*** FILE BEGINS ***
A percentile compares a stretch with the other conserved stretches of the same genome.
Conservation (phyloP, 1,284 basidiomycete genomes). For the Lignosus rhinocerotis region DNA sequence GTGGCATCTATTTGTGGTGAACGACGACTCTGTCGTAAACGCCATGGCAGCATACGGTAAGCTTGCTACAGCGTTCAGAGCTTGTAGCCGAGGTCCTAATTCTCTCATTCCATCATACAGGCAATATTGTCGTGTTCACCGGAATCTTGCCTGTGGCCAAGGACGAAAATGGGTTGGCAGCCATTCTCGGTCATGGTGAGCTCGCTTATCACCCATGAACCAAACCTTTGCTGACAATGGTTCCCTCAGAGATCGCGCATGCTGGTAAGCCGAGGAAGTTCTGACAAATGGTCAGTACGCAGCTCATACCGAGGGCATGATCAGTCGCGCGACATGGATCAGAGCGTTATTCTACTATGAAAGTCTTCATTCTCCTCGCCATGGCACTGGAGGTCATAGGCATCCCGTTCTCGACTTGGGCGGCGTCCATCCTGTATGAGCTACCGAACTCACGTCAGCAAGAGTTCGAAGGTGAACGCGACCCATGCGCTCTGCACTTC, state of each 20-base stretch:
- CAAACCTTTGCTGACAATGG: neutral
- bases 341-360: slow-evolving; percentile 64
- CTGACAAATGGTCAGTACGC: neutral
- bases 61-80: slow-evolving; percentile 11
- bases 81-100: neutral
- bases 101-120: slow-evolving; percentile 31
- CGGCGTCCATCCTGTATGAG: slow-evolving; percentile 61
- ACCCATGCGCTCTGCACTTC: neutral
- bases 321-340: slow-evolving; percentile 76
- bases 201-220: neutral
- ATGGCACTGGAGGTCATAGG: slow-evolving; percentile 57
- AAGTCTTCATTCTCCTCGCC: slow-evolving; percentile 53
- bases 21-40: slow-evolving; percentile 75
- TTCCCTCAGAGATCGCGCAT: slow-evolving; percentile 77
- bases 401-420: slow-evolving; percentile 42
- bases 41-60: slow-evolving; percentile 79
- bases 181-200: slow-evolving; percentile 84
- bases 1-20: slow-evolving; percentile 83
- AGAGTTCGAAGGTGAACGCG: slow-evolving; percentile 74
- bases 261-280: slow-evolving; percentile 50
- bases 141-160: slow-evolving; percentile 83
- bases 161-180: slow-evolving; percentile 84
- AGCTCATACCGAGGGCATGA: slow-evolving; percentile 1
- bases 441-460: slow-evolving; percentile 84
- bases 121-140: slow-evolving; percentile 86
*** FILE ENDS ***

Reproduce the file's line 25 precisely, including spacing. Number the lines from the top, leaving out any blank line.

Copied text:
- AGCTCATACCGAGGGCATGA: slow-evolving; percentile 1